Ernest White, of Hancock, spent
last Sunday with his mother, Mrs.
John Mittenager Is doing tho hay
ing for D. M. Stalker on the upper
The sad news came to us a few
days ago of the death of Mrs. Frank
Murray who recently moved from
here to Endicott, N. Y.
Milanvlllo, iJuly 24. Hocker
Brothers have ' nineteen summer
Miss Gladys McCollough, of
Brooklyn, Is visiting her grand
daughter, Mrs. J. B. Beach.
R. R. Beegle, of Buffalo, spent
Sunday at M. L. Skinner's.
Mrs. Orville Kays entertained tho
Ladles' Aid Society on Thursday last.
Mrs. Kays served the ladles with an
abundance of delicious food and we
are safe in saying all who partoolc of
Mrs. Kays' dinner will be on hand
Mrs. Wells Kays and two friends,
of Kellams, visited Mrs. Orville
Kays last week.
The Misses Shlvler, who have been
visiting Miss Mabel Skinner, return
ed to Hackensack tho first of the
week. The Misses Shlvler expect to
spend the following rortnlght at At
Mrs. Wm. Bell, of Scranton, Ham
let Tyler, of Cortland, and Louis
Tyler, of Middletown, are visiting
at G. H. Tyler's.
Miss Cora Gordon, of Middletown,
is visiting her aunt, Miss Florence C.
Dr. M. Noble, wifo and two chil
dren, Allen and Evelyn, of Scran
ton, were guests at the Mllanville
House last week. Dr. Noble was
enjoying a Ashing and auto trin
down the Delaware from Cannons-
ville to Milanvlllo.
Miss Gertrude Calkins has return
ed from Honesdale where she has
been attending school.
Miss Cora Ellison of Cold Springs,
was a recent guest of Mrs. W. D.
Chester Ross, of Wilmington, Del.,
and a friend, motored to Tyler Hill
ment: 10 in. size $30
12 in. size $35
to elevate right or
left hand or direct
$1.50 per foot.
Ycu can operate
a 10 inch size with
oni-3H. P. engine
12 inch size with
4 H. P.
This prevents delay when
of goods, the right kind of
last week. They were accompanied
back Sunday by B. C. Ross and son,
Porter. The trip which was made
in a six thousand Pierce-Arrow car,
was one of comfort and speed.
Messrs. Ross returned home at once
via Erie and were gone twenty-seven
Jean Carthuser is driving a dandy
Miss Lorena Skinner left for Buf
falo Sunday to see her sister, Mrs.
R. R. Beegle, who will enter one of
the city hospitals this week to have
The ladies of tho Baptist church,
Damascus, will hold their annual
fair on the 19 th of August.
The Infant child of Mr. and Mrs.
John Milks was burled at Cochec
ton cemetery on Saturday last.
ORANGE RUST OF BLACKBERRY.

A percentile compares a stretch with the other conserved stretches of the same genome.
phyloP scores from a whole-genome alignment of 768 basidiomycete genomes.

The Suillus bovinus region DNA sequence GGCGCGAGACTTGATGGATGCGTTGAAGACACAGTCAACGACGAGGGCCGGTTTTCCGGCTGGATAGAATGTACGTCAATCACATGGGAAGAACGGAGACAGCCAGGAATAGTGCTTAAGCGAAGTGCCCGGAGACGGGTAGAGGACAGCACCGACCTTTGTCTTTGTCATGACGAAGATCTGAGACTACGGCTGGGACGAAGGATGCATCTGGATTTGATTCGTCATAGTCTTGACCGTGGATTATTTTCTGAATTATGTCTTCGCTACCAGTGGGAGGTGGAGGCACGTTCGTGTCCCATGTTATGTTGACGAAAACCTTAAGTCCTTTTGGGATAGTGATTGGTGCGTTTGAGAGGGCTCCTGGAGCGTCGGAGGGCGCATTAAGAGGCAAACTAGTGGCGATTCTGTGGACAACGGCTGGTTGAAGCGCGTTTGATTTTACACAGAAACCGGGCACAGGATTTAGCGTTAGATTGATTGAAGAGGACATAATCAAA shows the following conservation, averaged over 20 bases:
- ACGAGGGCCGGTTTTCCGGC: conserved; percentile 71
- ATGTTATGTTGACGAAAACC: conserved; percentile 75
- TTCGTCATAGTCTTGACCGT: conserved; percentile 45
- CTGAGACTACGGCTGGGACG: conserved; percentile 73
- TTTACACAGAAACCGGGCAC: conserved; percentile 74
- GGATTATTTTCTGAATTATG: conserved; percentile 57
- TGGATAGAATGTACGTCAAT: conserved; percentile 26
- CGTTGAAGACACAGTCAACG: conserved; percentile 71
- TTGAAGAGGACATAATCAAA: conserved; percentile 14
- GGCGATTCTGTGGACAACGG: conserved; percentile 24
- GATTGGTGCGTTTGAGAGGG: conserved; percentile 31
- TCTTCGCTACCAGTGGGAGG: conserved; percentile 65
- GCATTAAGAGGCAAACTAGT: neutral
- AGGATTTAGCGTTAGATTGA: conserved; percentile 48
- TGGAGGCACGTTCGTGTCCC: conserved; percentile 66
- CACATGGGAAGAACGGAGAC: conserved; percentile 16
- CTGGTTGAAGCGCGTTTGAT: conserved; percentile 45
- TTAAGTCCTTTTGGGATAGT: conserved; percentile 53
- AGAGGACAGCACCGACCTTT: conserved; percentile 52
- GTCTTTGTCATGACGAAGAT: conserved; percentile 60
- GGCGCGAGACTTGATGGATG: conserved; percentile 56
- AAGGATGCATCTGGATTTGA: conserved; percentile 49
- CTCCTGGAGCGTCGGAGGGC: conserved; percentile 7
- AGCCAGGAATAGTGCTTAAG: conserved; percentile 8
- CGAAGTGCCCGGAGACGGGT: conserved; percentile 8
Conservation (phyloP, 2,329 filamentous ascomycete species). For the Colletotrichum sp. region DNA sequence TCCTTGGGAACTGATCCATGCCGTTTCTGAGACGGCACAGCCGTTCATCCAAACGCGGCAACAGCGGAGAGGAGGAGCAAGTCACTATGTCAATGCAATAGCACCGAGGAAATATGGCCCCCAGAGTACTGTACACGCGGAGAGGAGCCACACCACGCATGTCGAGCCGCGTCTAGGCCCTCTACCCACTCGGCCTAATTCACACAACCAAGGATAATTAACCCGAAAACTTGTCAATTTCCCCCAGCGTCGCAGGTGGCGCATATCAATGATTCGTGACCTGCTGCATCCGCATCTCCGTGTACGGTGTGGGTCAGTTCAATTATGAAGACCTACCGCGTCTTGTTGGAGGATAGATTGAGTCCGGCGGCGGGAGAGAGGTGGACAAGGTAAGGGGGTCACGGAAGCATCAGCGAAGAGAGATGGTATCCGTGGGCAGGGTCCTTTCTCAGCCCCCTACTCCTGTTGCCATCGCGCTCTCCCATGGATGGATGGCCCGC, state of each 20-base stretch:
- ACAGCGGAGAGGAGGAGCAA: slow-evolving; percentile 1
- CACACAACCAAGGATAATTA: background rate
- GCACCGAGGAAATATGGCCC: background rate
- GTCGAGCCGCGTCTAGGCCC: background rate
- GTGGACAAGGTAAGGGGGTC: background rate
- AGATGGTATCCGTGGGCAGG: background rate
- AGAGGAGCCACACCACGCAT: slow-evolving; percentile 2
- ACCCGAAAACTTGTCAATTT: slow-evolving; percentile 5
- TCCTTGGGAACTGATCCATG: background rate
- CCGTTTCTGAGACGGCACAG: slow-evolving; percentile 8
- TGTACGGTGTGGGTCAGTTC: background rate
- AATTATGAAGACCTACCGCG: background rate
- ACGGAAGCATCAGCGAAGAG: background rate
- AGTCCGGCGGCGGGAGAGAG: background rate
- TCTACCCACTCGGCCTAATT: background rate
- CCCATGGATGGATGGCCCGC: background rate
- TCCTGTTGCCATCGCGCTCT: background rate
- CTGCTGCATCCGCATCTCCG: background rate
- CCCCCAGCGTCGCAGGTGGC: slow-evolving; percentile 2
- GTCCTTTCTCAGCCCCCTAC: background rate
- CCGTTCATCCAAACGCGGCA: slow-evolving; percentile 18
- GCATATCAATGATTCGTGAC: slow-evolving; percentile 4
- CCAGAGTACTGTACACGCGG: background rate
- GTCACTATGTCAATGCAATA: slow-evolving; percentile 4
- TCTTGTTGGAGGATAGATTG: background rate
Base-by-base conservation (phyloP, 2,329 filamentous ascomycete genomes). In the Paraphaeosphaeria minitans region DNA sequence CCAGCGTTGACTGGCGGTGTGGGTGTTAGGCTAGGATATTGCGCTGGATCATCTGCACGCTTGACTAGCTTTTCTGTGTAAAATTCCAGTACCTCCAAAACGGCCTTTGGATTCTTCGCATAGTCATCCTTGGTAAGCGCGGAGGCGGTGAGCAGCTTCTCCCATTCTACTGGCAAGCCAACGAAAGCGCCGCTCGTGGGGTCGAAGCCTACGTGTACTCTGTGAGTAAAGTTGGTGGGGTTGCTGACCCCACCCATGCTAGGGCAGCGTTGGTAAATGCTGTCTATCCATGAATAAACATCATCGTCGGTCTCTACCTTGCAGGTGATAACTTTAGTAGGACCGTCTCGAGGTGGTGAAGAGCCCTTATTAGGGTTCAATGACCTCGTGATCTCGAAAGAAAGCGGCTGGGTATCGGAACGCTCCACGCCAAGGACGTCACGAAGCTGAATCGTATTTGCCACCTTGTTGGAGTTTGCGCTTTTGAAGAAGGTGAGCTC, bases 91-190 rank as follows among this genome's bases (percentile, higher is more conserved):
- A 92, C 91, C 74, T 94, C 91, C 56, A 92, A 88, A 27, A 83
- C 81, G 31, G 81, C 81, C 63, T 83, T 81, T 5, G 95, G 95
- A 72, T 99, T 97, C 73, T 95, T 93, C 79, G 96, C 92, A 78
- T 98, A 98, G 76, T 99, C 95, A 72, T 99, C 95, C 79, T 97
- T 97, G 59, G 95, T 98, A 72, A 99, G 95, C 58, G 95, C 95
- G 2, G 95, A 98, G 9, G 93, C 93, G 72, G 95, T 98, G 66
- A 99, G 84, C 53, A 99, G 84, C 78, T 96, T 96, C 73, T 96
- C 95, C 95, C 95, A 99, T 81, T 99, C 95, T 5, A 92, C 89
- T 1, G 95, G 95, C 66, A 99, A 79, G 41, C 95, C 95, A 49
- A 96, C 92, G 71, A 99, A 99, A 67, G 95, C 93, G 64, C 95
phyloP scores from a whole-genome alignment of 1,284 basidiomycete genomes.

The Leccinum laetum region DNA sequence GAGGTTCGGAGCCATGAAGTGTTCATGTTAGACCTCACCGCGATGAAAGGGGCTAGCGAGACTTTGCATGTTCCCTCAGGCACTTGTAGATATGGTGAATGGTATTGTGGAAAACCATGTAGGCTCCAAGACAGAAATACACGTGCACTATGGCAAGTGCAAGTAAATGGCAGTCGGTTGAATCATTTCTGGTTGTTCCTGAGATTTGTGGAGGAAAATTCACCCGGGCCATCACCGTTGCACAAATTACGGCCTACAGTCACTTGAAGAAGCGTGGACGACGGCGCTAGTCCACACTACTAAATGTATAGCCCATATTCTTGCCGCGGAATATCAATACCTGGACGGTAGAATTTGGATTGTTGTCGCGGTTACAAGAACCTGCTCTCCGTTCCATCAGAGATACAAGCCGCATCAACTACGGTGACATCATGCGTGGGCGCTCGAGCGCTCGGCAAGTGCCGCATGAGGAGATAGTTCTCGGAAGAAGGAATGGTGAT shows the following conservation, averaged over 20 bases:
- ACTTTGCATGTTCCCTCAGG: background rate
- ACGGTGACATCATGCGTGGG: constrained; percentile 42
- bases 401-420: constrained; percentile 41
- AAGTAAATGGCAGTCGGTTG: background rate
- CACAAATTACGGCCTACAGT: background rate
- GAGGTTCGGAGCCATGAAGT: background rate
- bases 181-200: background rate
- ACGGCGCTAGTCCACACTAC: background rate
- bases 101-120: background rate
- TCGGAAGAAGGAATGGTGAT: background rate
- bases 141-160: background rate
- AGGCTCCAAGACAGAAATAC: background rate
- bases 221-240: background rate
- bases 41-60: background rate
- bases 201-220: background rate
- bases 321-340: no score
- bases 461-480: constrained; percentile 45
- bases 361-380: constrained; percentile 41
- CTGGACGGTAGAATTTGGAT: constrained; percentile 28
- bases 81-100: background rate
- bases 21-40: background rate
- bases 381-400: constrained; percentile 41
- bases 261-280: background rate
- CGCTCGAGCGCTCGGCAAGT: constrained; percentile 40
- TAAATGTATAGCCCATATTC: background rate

At this time of year blackberry
bushes are liable to show many de
formed bright orange leaves. This
is the disease known as 'Orange Rust
for which there is no remedy, but
which spreads rapidly from tone
bush to another, A correspondent
recently sent to Prof. H. A. Surface,
Harrlsburg, samples of infected
leaves, and asked for information
concerning the treatment.
To this inquiry Professor Sur
face replied as follows:
" The disease which you sent us
Is the Orange Rust of the Blackberry.
This renders the plant quite con
spicuous by coloring the leaves
bright orange, and is one of the most
serious diseases of the Blackberry
p'ant. The spores, which are the
reproductive bodies, blow readily
from one plant to another, and it is
thus readily spread to other plants.
A peculiar feature Is that when any
part of a plant Is diseased It is per
manently affected. The only thing
to do is to watch for diseased plants,
and dig them out whenever seen.
Cut them out roots and all, and burn
them to prevent the spread of the
disease. A plant once affected in
this way can never recover, and con
sequently, the sooner it Is removed
the better it will be to keep the dis
ease from spreading to other plants."
INCREASE OF PARCEL POST.
Railway representatives have join
ed In the fight to prevent Postmaster
General Burleson from increasing
tho size of parcel post packages
transmissible through the malls and
reducing the rates to become effec
tive Aug. 15.
A delegation representing the rail
roads generally throughout the coun
try laid their complaint before sena
tors and representatives and prepar
ed to protest formally against the
changes to the Interstate Commerce
ELECTION OF OFFICERS OF
The following officers wore elect
ed at tho State convention In Scran
ton on Wednesday: President, David
'Vice-president, E. A. Weimer, Le
banon. Recording secretary, H. M. Davios,
Treasurer, J. W. Crlswell, Harris
burg. Ornithologist, Dr. B. H. Warren,
Directors, J. H. Nicholson, Pitts
burg; Frank Grey, Wllkes-Barre;
George H. Stelnmetz, Norristown;
W. L. Stewart, Johnstown.
DON'T FAIt, TO GET a Twenty Pay
ment or Endowment policy with the
Elective Life Disability feature written
by C. Bassett, agent for the F M. L.
Ins, Co, of Philadelphia.